Added: August 2, 2014 – Last updated: June 3, 2017


Authors: Sadaf Lakhani and Alys M. Willman

Title: Trends in Crime and Violence in Papua New Guinea

Subtitle: -

Place: Washington, D.C.

Publisher: World Bank Group

Year: May 2014

Pages: v + 28pp.

Series: Research and Dialogue Series No. 1

OCLC Number: 941592069 – Find a Library: WorldCat

Language: English

Keywords: Modern History: 21st Century | Oceanian History: Papua New Guinean History



Open Knowledge Repository: Digital Repository of the World Bank (Free Access)

The World Bank (Free Access)


Abstract: »Crime and violence are widely viewed as posing a considerable challenge to development in Papua New Guinea (PNG). The full scale of crime and violence in PNG is difficult to assess, given the scarcity of national-level studies and a distinct urban bias in the available studies. Yet various commentators and surveys estimate that violence victimization rates in PNG are among the highest in the world. This briefing note presents some preliminary findings regarding the prevalence of crime and violence in PNG. It was prepared as part of a broader study to understand the socioeconomic costs of crime and violence to businesses, government agencies, Civil Society Organizations (CSOs) and households in PNG. The different data sources reviewed and the most significant challenges with the data available are noted in Annex 1. The challenges in partial data and questions concerning the methodology used for collecting and collating some of the data sets and data integrity call for some caution in interpreting the findings, in particular making generalizations about the wide diversity of provincial experiences on the basis of geographically limited data sets.« (Source: The World Bank)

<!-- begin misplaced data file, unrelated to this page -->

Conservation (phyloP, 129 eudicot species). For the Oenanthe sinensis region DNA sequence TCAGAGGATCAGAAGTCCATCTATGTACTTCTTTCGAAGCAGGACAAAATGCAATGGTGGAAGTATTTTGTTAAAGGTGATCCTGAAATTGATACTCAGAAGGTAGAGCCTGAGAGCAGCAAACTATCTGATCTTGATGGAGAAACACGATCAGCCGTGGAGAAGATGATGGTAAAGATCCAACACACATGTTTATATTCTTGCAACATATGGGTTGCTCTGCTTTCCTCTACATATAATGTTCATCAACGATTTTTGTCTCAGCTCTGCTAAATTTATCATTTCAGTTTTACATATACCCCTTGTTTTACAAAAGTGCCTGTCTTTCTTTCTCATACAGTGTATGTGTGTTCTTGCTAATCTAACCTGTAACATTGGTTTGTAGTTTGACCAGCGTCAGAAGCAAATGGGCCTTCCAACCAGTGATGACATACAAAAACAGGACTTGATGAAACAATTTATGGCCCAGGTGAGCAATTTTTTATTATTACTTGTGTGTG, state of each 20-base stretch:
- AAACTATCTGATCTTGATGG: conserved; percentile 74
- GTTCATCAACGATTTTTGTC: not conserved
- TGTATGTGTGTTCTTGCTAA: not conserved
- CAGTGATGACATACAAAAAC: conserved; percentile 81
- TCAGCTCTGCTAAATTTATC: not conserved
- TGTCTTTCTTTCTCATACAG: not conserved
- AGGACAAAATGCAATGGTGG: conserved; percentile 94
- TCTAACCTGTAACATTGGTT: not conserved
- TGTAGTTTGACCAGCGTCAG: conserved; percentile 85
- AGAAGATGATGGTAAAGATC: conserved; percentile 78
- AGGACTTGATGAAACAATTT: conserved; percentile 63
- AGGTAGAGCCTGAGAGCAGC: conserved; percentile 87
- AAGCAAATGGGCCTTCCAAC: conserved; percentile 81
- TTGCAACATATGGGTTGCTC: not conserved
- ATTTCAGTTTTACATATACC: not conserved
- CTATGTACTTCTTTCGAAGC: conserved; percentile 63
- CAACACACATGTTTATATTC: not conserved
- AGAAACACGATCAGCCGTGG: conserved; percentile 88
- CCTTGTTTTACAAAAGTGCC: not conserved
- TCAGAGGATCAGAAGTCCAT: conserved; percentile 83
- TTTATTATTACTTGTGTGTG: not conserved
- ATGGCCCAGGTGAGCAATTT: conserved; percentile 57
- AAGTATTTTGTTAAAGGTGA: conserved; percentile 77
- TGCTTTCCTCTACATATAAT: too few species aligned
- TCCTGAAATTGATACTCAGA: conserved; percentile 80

Acknowledgements (p. v)
  I. Introduction (p. 1)
  II. Homicides appear to be stabilizing, with broad variation across provinces (p. 2)
  III. Overall rates of crime and violence also appear to have stabilized, but again there is important variation between provinces and towns (p. 5)
  IV. Crime and violence are concentrated in particular 'hot spots' (p. 7)
  V. The types of crime and violence experienced vary significantly by region and by gender (p. 9)
  VI. Men and women experience crime and violence differently, with gender-based violence the most common form of crime experienced by women (p. 10)
  VII. A large proportion of criminal activity involves violence, and this appears to be increasing in certain areas (p. 11)
  VIII. The use of firearms in violent crime is increasing (p. 14)
  IX. Little is known about perpetrators of crime and violence, other than that they tend to be male, and known to their victims (p. 16)
  X. Arrest rates have remained consistent and low, even in years when reported crimes have decreased (p. 17)
  XI. Conclusion (p. 19)
    Summary of findings (p. 19)
    Gaps in data and knowledge (p. 20)
  Works cited (p. 21)
  Annex 1: Data on crime and violence (p. 24)
    1. Data sources and gaps (p. 24)
    2. Challenges in classification of crime (p. 26)

Wikipedia: History of Oceania: History of Papua New Guinea | Sexual violence in Papua New Guinea